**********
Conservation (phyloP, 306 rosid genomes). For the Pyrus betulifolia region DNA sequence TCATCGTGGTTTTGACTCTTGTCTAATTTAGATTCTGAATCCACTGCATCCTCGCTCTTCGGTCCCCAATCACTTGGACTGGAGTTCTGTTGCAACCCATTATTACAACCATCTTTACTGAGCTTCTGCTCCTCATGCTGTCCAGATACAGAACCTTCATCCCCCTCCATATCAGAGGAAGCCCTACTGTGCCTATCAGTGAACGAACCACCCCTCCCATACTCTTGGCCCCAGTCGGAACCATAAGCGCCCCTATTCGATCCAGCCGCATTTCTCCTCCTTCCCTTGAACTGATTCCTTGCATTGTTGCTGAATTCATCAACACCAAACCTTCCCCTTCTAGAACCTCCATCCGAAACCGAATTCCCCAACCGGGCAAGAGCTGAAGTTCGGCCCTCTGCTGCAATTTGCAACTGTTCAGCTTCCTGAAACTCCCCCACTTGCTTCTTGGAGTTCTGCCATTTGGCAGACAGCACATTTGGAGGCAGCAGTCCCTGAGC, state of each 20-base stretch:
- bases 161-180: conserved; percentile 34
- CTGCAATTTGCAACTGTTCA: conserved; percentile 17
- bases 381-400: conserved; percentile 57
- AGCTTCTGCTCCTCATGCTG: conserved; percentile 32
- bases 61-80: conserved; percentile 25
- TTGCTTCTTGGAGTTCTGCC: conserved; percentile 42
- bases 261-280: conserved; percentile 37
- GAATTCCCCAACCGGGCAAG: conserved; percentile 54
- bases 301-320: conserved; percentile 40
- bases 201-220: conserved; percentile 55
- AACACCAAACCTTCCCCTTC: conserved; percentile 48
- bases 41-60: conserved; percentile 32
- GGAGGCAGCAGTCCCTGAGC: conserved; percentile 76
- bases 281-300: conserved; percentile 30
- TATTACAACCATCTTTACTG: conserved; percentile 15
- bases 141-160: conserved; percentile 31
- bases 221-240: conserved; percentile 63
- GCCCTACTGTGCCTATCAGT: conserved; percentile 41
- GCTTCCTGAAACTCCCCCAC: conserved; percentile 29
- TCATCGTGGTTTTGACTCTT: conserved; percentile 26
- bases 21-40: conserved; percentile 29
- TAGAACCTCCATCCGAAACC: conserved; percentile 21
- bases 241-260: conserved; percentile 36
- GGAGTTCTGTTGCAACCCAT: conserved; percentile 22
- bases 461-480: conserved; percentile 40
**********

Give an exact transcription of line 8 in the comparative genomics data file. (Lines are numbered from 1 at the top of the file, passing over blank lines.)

- bases 261-280: conserved; percentile 37